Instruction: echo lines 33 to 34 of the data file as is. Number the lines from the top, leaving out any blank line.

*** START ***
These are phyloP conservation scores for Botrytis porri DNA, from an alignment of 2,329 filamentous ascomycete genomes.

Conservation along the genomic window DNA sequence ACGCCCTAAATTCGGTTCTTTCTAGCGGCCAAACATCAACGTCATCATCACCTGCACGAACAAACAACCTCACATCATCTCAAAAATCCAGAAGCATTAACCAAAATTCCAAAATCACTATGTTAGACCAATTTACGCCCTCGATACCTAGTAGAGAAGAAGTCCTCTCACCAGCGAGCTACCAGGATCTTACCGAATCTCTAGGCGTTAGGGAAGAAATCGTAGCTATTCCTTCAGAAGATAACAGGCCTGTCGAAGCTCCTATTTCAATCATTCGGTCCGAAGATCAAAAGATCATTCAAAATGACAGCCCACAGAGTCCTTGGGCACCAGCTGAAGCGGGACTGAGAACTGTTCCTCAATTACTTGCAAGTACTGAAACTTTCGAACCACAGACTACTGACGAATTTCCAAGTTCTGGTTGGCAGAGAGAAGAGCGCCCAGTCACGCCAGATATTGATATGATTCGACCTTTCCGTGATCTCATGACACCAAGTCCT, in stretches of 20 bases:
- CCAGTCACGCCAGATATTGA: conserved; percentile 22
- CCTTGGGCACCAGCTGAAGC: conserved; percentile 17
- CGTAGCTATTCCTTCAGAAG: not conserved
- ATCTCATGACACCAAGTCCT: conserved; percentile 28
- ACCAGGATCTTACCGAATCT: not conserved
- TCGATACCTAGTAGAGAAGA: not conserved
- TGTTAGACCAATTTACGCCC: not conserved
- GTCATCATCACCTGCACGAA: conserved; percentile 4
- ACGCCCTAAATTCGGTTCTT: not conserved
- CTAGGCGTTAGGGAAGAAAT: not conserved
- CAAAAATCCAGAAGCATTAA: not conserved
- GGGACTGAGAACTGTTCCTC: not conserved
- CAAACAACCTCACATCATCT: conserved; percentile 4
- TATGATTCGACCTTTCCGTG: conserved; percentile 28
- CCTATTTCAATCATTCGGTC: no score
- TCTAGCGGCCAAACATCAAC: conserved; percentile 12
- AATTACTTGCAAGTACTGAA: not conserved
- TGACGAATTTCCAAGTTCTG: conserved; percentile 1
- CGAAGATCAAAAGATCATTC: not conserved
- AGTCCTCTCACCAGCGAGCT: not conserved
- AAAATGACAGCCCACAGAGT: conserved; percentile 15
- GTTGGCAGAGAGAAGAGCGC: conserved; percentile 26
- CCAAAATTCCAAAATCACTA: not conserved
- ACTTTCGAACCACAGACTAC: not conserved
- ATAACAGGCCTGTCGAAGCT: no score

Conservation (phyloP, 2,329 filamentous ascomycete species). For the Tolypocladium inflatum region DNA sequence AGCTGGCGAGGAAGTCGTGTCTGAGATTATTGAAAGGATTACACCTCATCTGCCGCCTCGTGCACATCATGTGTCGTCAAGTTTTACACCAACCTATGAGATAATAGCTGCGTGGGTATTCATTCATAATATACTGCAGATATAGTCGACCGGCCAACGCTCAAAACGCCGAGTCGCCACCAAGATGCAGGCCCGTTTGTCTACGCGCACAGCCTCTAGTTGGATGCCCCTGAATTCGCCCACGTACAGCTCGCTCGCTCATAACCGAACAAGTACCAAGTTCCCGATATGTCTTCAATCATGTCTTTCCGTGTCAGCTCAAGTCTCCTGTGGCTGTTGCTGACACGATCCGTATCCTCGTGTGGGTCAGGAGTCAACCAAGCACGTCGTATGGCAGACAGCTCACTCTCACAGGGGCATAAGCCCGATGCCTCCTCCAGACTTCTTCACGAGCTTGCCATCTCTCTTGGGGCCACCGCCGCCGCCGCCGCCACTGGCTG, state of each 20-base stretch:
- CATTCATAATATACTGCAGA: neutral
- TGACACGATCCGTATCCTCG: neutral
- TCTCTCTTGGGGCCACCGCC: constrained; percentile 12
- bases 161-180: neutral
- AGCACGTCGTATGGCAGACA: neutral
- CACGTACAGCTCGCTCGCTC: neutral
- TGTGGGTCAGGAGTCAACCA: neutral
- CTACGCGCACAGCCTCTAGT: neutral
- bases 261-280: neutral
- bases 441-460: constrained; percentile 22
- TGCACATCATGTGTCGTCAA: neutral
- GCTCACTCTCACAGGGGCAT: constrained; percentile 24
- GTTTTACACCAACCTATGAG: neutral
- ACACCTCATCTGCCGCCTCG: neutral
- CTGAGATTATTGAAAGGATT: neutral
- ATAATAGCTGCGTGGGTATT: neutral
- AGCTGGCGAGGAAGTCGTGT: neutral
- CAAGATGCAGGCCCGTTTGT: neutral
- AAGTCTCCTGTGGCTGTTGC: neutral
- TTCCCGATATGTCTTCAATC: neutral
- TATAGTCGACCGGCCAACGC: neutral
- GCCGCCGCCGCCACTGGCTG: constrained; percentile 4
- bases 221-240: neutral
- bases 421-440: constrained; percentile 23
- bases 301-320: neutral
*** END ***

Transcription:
- AGCACGTCGTATGGCAGACA: neutral
- CACGTACAGCTCGCTCGCTC: neutral